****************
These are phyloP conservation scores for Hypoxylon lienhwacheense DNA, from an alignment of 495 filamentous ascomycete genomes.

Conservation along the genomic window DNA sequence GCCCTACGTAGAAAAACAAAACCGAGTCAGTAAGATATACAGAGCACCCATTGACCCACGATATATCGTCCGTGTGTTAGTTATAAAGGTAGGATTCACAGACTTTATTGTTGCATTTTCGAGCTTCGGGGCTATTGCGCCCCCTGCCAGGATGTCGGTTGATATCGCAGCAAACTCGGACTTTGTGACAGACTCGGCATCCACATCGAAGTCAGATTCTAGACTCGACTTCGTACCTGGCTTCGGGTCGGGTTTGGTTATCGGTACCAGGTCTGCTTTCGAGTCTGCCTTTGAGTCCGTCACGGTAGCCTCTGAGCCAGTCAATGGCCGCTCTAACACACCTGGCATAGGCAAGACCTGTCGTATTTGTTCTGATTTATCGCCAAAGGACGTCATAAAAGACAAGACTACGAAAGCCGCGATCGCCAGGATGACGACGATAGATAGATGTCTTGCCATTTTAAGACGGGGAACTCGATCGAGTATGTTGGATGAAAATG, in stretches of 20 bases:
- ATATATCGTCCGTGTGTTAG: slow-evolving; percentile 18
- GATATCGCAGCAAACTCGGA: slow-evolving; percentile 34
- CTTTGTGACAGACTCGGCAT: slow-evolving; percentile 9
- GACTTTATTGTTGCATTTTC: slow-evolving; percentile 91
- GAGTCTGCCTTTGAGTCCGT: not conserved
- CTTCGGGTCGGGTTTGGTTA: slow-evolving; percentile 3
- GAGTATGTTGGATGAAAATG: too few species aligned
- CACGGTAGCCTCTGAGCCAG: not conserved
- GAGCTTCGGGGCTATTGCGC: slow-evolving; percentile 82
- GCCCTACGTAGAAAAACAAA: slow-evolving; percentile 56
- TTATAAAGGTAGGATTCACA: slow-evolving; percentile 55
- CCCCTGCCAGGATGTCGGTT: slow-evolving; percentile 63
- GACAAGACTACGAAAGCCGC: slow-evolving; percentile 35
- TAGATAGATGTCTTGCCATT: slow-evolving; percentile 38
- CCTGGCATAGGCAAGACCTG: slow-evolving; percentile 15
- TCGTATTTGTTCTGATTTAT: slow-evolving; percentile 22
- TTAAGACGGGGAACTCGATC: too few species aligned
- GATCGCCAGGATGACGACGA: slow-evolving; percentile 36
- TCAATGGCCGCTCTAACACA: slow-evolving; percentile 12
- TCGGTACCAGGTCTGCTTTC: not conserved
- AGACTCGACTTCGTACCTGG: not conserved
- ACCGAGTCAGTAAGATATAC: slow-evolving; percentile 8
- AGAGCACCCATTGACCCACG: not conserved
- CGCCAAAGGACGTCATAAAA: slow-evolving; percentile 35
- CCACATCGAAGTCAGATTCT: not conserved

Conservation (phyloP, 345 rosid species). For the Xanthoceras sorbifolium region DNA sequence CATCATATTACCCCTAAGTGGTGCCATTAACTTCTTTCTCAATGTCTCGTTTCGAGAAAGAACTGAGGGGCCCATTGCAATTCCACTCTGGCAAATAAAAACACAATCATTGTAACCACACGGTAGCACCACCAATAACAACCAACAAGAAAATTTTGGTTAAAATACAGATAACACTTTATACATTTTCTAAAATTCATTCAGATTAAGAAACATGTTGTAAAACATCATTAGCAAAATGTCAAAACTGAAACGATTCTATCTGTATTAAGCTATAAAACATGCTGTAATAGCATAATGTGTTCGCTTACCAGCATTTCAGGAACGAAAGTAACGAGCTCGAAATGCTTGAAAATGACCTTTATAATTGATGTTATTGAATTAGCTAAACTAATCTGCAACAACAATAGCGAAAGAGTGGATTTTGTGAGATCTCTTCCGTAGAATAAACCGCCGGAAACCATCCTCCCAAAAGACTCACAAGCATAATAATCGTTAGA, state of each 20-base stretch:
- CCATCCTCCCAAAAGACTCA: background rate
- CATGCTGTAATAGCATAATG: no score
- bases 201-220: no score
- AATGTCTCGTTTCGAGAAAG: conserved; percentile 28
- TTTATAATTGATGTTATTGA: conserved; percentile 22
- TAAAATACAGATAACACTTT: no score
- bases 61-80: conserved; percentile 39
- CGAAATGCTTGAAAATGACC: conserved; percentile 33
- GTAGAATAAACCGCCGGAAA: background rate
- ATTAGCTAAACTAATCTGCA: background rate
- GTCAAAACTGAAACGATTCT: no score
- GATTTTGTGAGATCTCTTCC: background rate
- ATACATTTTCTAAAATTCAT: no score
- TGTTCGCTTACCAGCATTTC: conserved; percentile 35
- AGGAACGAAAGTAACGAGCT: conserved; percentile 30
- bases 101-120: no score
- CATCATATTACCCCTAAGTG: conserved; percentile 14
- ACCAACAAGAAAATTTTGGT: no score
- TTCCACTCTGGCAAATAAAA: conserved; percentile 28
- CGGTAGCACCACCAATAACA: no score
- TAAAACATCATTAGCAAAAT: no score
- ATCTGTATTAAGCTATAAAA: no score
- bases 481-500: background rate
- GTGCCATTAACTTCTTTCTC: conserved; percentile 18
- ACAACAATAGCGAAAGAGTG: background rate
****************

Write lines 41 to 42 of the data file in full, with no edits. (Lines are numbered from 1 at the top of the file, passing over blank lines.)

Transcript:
- ATACATTTTCTAAAATTCAT: no score
- TGTTCGCTTACCAGCATTTC: conserved; percentile 35